Monday 24 November 2014

Scan man Dr Dan helps see into future

Agri-business

Published 20/02/2014 | 02:30

Dan Ryan says his systems are relevant to producers at all levels in the food chain
Dan Ryan says his systems are relevant to producers at all levels in the food chain

Dan Ryan has spent the best part of his last 25 years with his hand deep inside a cow. Over 2.5m cows believe it or not.

This may not seem like much to boast about, but Mr Ryan, or Dr Dan as he's known in the farming community, has put all those hours standing in dirty cattle crushes to good use.

Dr Dan makes a living out of scanning cows, helping farmers get their herds back in calf quicker to keep the calves coming and the milk flowing.

While Bill Gates chalked up 10,000 hours fluting around with amateur computer programming before he'd amassed enough expertise to take on the cyber world, Dr Dan has spent at least the same amount of time peering into dung flecked screens to decipher the meaning of the hazy luminous grey images from his scanning equipment.

He's got it down to such a fine art that he can tell if a cow is pregnant long before a foetus is even visible on the screen.

However, like the rest of us, Dr Dan isn't getting any younger. He's not going to be able to keep up the hard graft of climbing in and out of wet cattle handling facilities from six in the morning to 10 at night for too many years more.

The problem with this is that, for many farmers, if it's not Dr Dan who's doing the scanning, then it's not being done at all.

But Dr Dan has been preparing for the day that he has to hang up his scanning equipment for some time. Almost five years ago, he started exploring the possibility of getting the analysis of the scans done remotely, at his base in Fermoy, while leaving somebody else to get their hands in the, er, relevant location.

A lot of experimental cul de sacs followed.

"I eventually realised that it was no good trying to beam thousands of scans back to Fermoy, running the risk of getting them mixed up or lost in the process, when the farmer really needed real-time information on what was going on inside his cow as she was being scanned," says Dr Dan.

"Then I spent years trying to perfect voice recognition systems where the scanner would say what he was seeing into a computer that would then automatically interpret that data into a useable form for the farmer."

But the Meath native persisted, and with the help of DCU algorithm and computer hardware developers, Dr Dan now has a system that can automatically recognise pregnancies, determine their age to within plus or minus two days and become a valuable tool in helping farmers to manage their herds better. ScanMan has burned through €2.5m during its development but the directors of the fledgling company behind it, CowsDNA, believe that a global market beckons.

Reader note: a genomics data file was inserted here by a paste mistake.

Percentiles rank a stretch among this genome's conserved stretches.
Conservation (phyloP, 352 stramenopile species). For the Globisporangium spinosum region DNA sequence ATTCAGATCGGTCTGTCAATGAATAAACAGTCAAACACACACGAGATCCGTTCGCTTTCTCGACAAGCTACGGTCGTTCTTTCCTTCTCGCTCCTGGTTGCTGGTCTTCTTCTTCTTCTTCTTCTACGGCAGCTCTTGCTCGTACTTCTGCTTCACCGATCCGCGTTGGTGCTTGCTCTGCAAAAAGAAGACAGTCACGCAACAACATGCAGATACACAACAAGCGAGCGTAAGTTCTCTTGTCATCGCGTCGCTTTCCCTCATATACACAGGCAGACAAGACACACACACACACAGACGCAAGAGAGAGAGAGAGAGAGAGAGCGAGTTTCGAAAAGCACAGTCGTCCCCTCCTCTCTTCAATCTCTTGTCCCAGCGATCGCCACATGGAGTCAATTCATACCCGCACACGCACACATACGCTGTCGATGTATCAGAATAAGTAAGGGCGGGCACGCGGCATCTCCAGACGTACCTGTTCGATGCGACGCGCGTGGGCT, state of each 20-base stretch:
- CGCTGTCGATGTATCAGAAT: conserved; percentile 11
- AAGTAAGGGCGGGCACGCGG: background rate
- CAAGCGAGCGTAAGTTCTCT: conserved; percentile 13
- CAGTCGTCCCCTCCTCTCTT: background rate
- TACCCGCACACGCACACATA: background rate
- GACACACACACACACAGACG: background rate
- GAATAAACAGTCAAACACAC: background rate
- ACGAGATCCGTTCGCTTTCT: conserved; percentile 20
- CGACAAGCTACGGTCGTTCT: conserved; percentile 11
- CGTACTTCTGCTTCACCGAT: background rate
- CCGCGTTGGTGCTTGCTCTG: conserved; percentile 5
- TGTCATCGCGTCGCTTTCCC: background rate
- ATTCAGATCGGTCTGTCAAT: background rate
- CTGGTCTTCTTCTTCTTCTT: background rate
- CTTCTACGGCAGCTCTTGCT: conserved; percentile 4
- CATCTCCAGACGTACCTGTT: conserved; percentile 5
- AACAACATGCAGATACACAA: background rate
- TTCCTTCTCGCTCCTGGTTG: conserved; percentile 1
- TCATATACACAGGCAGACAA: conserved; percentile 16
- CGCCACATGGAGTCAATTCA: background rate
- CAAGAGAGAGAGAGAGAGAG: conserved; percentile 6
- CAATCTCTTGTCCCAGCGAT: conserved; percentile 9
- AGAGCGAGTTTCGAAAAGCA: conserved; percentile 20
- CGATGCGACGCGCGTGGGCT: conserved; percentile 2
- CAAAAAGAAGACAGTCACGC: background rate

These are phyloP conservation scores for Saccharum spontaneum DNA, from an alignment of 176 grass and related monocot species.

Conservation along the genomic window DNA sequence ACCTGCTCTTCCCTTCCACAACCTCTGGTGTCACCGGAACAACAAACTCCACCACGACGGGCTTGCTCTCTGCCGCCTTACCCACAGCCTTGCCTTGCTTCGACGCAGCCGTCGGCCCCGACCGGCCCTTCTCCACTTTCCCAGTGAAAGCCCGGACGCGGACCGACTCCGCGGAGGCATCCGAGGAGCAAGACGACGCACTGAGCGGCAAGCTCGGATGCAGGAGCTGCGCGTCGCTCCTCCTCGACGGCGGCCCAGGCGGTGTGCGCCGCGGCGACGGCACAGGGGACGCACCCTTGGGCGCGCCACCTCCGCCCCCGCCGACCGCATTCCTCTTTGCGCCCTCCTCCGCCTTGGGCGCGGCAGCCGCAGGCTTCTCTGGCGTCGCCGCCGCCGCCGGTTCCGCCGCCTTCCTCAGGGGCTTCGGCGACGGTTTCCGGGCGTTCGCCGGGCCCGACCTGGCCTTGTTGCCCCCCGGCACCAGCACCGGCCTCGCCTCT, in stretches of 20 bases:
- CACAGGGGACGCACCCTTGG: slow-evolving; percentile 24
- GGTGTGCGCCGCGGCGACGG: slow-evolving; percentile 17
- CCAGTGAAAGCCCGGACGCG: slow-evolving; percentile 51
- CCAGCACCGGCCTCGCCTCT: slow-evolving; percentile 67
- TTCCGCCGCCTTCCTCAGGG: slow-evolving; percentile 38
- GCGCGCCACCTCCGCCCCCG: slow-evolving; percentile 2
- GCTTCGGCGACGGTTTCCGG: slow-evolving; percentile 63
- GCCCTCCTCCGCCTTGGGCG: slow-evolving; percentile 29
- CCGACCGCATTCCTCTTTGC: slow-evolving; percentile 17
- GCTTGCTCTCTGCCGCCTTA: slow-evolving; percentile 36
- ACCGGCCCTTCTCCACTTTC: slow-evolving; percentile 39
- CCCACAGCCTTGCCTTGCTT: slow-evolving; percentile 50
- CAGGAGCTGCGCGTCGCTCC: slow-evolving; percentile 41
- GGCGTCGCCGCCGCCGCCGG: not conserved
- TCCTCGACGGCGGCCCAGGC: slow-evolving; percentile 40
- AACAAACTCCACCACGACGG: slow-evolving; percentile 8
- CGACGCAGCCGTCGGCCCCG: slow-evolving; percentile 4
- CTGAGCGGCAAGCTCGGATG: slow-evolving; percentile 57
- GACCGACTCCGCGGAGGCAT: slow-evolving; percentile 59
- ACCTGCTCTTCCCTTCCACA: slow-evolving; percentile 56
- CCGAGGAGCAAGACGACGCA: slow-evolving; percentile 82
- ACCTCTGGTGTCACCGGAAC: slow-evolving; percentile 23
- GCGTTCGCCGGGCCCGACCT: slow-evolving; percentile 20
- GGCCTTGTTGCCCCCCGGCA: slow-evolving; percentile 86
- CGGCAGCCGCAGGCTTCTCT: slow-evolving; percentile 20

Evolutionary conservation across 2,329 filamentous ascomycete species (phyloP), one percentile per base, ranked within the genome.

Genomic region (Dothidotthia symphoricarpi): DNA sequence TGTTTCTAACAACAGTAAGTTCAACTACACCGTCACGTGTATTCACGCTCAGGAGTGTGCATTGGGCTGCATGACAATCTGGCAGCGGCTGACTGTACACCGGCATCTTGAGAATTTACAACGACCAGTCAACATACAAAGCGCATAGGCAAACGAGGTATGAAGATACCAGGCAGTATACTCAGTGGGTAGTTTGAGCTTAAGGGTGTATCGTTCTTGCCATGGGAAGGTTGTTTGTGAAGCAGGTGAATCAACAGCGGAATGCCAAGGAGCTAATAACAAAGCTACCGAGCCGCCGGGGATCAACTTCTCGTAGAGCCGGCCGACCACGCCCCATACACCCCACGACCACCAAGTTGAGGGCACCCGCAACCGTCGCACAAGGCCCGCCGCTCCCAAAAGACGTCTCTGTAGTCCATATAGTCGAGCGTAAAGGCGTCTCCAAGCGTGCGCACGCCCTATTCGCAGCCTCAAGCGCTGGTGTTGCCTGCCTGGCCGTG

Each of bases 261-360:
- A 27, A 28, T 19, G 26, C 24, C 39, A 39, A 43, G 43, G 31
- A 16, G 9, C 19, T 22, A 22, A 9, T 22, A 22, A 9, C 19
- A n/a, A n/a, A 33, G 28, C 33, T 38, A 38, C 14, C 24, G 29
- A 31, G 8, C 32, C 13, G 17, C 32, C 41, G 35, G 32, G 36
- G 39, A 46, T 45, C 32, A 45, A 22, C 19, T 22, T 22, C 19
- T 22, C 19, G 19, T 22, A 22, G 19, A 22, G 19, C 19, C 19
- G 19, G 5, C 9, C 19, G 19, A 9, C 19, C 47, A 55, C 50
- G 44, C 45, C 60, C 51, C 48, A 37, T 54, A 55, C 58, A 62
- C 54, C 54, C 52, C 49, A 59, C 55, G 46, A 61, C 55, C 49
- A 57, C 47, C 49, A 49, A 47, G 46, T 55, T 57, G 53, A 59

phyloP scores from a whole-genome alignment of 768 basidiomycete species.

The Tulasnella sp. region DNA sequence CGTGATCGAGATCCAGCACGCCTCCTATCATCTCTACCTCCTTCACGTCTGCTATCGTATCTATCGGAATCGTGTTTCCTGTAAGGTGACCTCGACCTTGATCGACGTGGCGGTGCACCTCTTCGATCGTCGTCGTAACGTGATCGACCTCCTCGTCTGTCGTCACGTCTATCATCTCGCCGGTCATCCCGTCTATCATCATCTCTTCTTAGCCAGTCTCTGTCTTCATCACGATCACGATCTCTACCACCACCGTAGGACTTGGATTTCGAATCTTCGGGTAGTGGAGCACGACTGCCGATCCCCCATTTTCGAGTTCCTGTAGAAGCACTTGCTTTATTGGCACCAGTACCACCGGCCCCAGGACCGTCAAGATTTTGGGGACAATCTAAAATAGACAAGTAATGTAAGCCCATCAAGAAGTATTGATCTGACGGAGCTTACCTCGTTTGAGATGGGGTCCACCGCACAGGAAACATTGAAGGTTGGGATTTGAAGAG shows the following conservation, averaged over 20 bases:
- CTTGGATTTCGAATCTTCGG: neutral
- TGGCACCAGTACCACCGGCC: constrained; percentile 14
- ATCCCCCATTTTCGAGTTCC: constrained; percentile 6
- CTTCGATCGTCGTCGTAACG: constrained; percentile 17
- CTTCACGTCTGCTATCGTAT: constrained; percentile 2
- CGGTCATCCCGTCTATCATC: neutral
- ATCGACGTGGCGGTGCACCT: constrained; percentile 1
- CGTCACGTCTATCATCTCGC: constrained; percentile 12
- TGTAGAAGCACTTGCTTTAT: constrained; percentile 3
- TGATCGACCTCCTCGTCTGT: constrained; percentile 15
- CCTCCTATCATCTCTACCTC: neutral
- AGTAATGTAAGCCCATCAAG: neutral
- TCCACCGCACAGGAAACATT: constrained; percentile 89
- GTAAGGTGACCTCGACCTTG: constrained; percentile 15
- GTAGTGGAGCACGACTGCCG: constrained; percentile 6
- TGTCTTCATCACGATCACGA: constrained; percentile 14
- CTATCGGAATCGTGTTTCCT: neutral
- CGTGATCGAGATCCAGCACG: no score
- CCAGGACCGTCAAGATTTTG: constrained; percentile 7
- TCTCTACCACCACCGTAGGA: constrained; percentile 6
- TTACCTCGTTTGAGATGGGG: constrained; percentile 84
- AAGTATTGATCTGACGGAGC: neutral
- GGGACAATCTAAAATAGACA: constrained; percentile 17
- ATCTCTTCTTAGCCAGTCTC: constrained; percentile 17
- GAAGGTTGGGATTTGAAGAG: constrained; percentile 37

"We have already licensed the product to a large dairy company in Belarus, who in turn are using it in over 300 dairy farms throughout Kazakhstan, the Ukraine and Belarus. Basically, we train the local vets to use the equipment, and give them an annual license to use the equipment for about €2,000 a year. On top of this, we get 20 cent for every scan taken," explains Dr Dan.

He believes the real value of the technology will become more apparent in the coming years, as food companies place more demands on farmers to prove that their animals are healthy.

"We can use the womb as a biomarker of both how healthy the cow has been for the last 12 months, and how healthy that she is likely to be over the next 12. The scanning information can be attached to an electronic passport so that anybody can see at a glance the history of the animal. It removes a huge amount of human error that typically occurs in farm record keeping, and leaves an incontrovertible digital paper-trail of an animal's healthiness," he claims.

Dr Dan is still scanning cows, but he hopes that his real legacy will be to turn Ireland into a global leader in this field of epigenetics.

"We're just starting to roll out the technology with local vets, but if we can keep the ball rolling here, the sky's the limit. The drive to the bottom in food production is not right and the stresses that this places on both people and animals needs to be recognised. This is something that every level of the food chain should be taking an interest in."

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